Wishful Drinking is one of those dishy memoirs that make you feel as though the author has grabbed you by the hand, pulled you off to the side, and launched into a hilarious and totally conspiratorial conversation. It’s like sitting down with the life of the party and chatting intimately while the rest of the guests nibble crackers and shuffle their feet around you. And really, who wouldn’t rather hang out with Carrie Fisher than mingle with the wallflowers?
Fisher kicks off the book with one defining phrase, “If my life wasn’t funny it would just be true, and that is unacceptable.” Those simple words set the tone for the rest of her memoir, and provide perhaps the only real moral to come out of Fisher’s story. What follows is a conversational hodgepodge of anecdotes that cover every aspect of her life. (And we have to excuse the fact that the book is completely nonlinear, because after several rounds of Electroconvulsive Therapy Fisher’s memory is completely nonlinear as well.)
She begins with her quirky childhood as the daughter of Hollywood icons Debbie Reynolds and Eddie Fisher, then details her days as Princess Leia, her long and complicated relationship and marriage to Paul Simon, the death of her best friend (in bed beside her), and the rather traumatic process of being left by her second husband… for another man. Oh, and then there’s the addiction, the bipolar disorder, and a host of personal issues that have made for some pret-ty interesting stories involving hospitals, psychiatrists, and looney bins.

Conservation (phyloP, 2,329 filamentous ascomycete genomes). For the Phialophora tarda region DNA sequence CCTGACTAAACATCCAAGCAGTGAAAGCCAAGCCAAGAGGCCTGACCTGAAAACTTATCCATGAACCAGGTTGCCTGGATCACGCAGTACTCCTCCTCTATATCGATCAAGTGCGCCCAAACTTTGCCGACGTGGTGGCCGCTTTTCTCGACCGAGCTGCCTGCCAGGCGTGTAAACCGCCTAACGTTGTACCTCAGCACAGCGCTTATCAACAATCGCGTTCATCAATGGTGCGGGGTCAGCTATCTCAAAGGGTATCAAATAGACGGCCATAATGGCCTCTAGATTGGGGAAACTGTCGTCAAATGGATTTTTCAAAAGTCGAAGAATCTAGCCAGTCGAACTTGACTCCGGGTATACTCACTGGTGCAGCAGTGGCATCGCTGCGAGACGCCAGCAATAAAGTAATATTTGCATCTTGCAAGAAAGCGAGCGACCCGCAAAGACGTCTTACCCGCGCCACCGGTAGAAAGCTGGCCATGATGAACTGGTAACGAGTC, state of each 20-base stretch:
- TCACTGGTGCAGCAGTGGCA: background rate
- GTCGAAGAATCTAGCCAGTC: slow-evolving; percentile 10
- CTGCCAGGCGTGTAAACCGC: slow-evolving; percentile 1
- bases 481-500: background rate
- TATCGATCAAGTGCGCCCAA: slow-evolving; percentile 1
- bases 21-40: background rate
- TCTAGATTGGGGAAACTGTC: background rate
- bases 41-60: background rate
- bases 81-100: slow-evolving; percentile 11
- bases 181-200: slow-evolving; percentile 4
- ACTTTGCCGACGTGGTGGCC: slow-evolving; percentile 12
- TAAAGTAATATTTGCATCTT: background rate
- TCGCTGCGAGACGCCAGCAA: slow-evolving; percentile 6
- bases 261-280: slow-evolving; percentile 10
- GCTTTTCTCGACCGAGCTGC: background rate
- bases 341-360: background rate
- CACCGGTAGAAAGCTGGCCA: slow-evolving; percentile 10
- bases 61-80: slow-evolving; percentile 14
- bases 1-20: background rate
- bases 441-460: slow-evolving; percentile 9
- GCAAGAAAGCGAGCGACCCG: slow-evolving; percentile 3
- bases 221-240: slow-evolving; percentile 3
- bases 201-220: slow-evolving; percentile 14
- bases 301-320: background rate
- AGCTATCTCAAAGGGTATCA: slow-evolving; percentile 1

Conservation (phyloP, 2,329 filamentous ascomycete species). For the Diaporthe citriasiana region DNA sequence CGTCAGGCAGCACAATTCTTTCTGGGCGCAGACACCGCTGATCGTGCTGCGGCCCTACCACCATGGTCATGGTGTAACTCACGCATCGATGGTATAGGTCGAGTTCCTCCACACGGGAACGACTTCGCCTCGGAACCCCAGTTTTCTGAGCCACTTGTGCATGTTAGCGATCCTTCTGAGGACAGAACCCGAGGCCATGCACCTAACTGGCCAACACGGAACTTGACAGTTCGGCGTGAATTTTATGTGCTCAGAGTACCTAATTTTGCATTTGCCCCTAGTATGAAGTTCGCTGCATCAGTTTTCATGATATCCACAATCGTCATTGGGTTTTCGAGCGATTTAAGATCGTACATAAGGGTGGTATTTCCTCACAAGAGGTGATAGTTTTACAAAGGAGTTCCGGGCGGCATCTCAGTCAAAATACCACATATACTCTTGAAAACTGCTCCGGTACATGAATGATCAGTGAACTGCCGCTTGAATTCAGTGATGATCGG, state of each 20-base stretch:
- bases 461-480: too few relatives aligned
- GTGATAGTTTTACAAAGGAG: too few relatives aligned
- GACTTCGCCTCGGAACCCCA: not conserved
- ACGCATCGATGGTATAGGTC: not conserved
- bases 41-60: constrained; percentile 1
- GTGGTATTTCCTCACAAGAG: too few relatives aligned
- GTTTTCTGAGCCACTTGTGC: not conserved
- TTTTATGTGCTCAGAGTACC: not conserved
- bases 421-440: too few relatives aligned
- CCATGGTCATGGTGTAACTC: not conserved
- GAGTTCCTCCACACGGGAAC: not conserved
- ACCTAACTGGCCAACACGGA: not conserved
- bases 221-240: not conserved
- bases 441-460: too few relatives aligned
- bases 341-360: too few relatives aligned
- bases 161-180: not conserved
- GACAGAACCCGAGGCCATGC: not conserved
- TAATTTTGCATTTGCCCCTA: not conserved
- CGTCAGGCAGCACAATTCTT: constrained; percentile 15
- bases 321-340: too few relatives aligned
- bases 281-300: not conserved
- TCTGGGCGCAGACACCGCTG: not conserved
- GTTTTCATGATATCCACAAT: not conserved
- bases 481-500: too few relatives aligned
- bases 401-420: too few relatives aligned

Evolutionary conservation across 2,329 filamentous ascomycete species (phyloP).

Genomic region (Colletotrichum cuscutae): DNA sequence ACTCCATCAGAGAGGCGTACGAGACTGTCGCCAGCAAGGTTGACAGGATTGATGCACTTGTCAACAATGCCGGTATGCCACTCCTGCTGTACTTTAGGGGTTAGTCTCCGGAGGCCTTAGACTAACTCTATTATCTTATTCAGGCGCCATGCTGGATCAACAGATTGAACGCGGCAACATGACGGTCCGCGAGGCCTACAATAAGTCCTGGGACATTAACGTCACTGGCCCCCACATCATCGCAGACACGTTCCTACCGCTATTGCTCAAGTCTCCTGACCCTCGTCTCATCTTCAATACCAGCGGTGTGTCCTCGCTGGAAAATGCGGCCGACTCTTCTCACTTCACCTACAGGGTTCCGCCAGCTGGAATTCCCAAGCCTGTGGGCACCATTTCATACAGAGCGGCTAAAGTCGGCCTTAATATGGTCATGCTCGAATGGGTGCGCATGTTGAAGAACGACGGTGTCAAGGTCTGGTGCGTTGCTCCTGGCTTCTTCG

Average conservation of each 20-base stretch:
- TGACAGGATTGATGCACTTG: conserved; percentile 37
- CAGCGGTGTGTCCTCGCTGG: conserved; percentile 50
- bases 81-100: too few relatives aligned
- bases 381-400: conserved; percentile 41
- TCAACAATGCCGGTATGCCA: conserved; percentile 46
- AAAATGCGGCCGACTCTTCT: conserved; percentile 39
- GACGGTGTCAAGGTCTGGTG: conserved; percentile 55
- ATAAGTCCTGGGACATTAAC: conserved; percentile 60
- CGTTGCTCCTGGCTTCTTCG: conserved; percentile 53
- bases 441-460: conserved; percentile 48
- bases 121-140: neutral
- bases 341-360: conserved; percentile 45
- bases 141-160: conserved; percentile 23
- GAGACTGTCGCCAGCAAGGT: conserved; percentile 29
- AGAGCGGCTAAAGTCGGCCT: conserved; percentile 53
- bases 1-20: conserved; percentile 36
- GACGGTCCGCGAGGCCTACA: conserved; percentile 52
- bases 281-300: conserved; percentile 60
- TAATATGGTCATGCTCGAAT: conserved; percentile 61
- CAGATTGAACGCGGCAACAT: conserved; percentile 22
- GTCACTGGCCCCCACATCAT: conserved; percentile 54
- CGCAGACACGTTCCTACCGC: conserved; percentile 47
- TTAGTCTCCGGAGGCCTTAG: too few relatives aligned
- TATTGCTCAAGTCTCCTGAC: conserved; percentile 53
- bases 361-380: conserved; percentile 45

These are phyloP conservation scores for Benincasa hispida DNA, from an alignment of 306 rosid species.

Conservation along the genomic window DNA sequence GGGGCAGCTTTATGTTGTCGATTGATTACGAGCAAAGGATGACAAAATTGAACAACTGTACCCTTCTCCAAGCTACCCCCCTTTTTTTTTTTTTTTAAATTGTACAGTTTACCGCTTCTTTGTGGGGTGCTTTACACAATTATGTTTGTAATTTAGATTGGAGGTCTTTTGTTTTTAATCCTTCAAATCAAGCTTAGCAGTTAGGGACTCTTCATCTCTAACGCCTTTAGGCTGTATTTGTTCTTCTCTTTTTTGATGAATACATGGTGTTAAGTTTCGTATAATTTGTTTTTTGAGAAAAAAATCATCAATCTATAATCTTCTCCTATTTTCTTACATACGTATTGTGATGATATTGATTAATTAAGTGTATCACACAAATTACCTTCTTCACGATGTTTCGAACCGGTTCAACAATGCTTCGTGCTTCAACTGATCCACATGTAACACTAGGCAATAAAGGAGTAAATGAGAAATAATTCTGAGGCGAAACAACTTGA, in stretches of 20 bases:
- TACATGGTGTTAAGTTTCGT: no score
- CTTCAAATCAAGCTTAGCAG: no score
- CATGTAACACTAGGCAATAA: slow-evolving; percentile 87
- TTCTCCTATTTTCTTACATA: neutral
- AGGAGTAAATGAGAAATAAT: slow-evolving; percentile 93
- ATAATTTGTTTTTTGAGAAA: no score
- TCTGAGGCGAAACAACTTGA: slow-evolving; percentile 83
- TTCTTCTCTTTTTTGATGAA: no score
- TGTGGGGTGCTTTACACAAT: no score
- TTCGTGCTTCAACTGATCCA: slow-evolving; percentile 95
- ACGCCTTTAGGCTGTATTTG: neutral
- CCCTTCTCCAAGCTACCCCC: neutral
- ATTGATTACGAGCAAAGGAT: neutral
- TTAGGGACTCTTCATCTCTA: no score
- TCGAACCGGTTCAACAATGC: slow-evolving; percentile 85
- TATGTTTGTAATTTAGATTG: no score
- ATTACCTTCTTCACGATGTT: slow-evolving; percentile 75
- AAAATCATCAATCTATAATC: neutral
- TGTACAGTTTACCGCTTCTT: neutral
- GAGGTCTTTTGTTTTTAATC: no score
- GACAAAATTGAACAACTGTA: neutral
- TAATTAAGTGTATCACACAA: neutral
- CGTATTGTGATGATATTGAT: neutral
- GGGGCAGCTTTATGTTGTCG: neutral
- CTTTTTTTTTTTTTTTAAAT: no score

What saves the book from becoming a typical celebrity pity party is Fisher’s fabulous self-deprecating sense of humor and wry view of life in general. At no point does she lose her self-awareness or squander an opportunity to make fun of herself. Better yet, she frequently throws out questions for the reader—”Aren’t you glad I told you that?” or “Don’t you think my family has a weird relationship with magazines?”—and you wind up feeling as though you’re fully engaged in a dialogue about your respective life stories. In the end, after weighing through all of the difficulties, tragedies, and absurdities, all you can really do is laugh. It’s is as good a message as any I’ve heard in the field of self-help.
[See also our review of Wishful Drinking, the stage play!]